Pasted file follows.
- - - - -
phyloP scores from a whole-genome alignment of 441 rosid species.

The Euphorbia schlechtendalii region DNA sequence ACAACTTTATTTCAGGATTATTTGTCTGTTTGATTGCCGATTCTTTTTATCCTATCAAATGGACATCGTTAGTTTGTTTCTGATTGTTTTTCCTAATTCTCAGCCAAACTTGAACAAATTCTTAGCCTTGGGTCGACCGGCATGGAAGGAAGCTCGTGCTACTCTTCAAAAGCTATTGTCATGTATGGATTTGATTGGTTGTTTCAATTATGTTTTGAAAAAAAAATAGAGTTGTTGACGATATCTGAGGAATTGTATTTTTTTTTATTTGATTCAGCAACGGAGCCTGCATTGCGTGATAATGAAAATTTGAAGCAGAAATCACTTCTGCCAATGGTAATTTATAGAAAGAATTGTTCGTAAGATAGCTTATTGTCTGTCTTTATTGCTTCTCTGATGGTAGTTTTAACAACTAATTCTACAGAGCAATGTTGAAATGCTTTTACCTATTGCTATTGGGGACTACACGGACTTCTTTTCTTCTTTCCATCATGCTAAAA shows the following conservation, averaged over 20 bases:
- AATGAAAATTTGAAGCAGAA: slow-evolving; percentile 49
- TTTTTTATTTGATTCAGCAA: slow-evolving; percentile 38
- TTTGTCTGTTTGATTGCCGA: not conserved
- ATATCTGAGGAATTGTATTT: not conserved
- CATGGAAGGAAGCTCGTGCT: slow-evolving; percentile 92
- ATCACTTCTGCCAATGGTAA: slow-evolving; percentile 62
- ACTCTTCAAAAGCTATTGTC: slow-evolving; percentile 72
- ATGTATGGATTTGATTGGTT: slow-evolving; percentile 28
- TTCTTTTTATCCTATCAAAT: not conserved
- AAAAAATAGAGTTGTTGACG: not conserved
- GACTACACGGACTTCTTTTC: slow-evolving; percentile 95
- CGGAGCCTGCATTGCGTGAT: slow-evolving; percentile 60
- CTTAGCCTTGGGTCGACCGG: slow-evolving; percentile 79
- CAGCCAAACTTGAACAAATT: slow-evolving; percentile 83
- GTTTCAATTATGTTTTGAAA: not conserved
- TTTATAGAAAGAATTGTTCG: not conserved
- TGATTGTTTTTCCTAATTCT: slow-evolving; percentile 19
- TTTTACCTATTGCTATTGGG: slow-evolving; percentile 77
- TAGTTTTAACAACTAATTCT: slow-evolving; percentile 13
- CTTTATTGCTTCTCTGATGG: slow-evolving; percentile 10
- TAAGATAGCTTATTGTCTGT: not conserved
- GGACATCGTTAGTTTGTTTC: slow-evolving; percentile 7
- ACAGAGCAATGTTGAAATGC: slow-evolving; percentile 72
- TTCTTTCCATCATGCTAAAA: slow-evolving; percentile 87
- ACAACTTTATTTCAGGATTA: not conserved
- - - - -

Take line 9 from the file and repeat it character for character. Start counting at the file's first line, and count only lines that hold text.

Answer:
- ACTCTTCAAAAGCTATTGTC: slow-evolving; percentile 72